A meningocele is a birth defect (neural tube defect) that causes protrusion of a sac (filled with spinal fluid) from the spinal column. The sac may be covered with skin or with meninges and is often visible from the outside of the back.

Causes and risk factors

Although the exact cause of meningocele is not known, but studies have revealed that low levels of folic acid, vitamin C and riboflavin during early pregnancy (first trimester) can cause neural defects.

Along with these, following risk factors increases the chances of its development:

  • Exposure to teratogens, tryptan blue or arsenic
  • Folic acid deficiency
  • Family history of Neural Tube Defects (NTDs)
  • Some viral infections like rubella or cytomegalovirus, etc.
  • Diabetes
  • Obesity
  • Smoking

Symptoms of Meningocele

The symptoms depend upon the size and location of bulge on the spine. Although meningocele causes little nerve damage, but it may cause minor disabilities like:

  • Development of hydrocephalous
  • Involuntary and uncoordinated movements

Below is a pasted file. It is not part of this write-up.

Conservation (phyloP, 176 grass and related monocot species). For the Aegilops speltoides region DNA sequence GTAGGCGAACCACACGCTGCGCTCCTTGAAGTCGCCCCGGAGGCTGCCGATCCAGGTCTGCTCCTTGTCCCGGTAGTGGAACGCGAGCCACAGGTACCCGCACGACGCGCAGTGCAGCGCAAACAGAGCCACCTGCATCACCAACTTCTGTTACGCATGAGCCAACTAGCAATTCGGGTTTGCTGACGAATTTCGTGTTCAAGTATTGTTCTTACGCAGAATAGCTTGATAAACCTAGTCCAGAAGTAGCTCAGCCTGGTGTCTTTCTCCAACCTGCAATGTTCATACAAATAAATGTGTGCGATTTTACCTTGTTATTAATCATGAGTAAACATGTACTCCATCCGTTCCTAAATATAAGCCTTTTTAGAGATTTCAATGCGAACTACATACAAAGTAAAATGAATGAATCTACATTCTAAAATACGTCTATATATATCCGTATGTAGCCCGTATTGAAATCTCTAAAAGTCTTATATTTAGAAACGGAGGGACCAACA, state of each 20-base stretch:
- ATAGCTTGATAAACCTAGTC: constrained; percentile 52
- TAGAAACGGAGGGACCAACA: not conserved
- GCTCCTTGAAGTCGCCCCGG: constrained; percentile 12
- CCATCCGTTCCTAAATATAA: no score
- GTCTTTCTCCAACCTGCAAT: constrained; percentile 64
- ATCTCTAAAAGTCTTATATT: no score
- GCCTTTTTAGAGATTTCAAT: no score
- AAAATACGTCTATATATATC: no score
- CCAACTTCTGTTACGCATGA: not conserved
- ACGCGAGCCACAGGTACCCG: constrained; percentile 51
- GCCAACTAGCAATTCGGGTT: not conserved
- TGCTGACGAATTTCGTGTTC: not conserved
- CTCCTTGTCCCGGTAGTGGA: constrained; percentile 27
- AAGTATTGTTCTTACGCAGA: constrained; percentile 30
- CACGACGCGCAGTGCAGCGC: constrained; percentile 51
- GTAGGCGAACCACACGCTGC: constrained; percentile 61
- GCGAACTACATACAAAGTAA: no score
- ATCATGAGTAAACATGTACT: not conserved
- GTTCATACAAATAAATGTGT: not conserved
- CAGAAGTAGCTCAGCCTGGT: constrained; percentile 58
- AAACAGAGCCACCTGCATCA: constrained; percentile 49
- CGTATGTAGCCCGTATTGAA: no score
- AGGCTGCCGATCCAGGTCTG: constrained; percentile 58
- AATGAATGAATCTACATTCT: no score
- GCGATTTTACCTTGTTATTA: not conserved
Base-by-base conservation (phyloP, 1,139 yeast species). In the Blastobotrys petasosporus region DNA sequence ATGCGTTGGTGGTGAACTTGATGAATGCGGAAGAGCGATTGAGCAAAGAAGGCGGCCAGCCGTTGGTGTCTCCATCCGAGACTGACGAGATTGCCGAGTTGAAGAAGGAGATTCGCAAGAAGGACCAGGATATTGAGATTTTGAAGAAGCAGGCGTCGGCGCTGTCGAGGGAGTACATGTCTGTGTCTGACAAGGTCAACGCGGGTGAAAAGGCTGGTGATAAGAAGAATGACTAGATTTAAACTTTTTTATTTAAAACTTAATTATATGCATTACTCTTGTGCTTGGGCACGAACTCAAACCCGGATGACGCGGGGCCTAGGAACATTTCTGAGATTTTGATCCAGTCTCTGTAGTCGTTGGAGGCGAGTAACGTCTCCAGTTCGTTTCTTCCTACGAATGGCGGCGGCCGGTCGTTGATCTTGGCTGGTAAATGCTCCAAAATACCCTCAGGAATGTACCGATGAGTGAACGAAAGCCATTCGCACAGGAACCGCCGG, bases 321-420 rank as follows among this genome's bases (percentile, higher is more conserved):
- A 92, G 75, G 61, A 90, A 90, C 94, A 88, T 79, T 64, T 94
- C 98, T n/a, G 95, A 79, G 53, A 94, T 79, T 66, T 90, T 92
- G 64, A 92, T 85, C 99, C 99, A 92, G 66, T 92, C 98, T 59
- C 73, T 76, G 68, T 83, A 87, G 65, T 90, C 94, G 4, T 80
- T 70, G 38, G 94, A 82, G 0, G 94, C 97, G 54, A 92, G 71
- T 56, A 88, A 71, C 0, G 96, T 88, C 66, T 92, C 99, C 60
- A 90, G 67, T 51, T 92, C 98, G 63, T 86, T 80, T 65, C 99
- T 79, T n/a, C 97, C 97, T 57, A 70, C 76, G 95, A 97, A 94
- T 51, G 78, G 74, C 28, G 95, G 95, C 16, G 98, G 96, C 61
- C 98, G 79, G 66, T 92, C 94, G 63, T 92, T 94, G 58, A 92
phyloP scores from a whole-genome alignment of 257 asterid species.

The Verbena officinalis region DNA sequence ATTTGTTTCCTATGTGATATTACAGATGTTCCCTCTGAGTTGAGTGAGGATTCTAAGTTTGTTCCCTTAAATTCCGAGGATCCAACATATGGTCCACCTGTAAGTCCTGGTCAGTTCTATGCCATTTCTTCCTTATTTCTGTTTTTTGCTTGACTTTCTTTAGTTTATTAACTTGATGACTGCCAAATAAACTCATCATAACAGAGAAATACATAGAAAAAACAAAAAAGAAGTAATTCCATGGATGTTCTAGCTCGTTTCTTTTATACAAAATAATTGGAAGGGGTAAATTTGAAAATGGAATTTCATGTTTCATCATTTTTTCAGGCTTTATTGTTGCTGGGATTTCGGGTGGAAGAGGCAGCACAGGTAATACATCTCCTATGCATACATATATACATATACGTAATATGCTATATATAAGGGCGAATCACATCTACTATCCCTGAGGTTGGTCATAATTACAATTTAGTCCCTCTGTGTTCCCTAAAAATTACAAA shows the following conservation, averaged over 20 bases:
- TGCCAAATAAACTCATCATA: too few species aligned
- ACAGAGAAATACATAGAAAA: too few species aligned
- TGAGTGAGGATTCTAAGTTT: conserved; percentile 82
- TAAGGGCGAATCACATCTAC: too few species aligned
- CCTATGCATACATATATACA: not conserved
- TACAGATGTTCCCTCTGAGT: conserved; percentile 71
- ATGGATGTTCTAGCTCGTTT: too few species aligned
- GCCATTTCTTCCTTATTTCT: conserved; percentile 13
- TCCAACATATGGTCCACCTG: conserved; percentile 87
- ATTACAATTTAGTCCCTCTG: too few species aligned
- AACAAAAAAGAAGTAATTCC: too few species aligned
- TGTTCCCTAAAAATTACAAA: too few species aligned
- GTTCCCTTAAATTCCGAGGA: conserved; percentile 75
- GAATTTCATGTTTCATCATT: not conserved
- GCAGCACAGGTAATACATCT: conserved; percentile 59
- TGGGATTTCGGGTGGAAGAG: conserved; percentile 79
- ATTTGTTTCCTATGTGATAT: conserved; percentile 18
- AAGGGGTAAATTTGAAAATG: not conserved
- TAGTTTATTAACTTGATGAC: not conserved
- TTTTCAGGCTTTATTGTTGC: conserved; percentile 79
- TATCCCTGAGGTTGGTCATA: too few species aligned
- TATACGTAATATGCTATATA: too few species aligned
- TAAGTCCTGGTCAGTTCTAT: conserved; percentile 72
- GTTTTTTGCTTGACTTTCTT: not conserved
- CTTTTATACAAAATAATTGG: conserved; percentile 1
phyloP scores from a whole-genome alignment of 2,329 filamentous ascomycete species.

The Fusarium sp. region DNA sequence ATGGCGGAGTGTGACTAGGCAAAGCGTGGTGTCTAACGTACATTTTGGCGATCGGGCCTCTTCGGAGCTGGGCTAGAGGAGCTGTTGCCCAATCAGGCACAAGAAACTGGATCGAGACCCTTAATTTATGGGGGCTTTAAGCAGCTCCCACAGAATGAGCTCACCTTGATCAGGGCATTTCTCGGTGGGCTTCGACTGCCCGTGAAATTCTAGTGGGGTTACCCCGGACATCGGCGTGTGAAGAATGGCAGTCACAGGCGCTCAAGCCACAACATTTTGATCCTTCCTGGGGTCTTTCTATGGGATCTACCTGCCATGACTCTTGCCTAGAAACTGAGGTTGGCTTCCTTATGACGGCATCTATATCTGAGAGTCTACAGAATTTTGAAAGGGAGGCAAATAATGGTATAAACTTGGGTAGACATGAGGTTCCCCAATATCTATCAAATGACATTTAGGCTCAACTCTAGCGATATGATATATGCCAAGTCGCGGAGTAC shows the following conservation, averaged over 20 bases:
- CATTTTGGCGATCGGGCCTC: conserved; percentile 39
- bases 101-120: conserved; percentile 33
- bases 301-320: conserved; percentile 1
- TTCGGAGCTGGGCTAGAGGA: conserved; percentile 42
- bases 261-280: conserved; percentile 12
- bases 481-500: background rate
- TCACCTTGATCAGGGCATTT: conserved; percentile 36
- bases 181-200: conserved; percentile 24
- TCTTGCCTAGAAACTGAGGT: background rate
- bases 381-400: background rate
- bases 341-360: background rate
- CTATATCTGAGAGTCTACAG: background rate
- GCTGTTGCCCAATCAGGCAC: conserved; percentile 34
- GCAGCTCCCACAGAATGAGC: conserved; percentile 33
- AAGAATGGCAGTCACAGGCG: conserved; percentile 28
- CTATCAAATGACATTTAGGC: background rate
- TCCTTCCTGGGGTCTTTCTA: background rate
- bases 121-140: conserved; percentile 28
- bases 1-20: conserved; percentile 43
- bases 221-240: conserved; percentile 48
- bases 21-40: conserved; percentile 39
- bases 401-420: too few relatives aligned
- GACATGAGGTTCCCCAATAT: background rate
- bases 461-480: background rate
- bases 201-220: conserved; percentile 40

• Spastic weakness of all four limbs
  • An abnormally small sized head
  • Trouble with bladder control
  • Delayed developmental milestones
  • Numbness
  • Vision problems
  • Mental and growth retardation
  • Seizures

Diagnosis of Meningocele

Meningocele should typically be diagnosed before birth by following diagnostic technologies during prenatal period of the pregnant lady:

  • Ultrasound
  • Amniocentesis
  • Alpha-fetoprotein (AFP) screenings in the second trimester
  • Multiple-marking screening tests

But in cases where it’s not spotted until after birth, following tests are performed to diagnose meningocele:

  • X-ray
  • CT scan
  • MRI scan
  • Genetic analysis

Treatment of Meningocele

The treatment of the meningocele involves closing of the overlying meninges and the skin by surgery within 24-48 hours after delivery to prevent infection and to protect the exposed area of the spine.

Endoscopic Endonasal Approach (EEA) is a minimally invasive technique that is used to treat meningocele at the skull base and top of the spine. The procedure does not require an open incision and surgeon can remove the meningocele through the nose and nasal cavities.

Follow up care including rehabilitation is generally required for every child having meningocele.

Meningocel treatment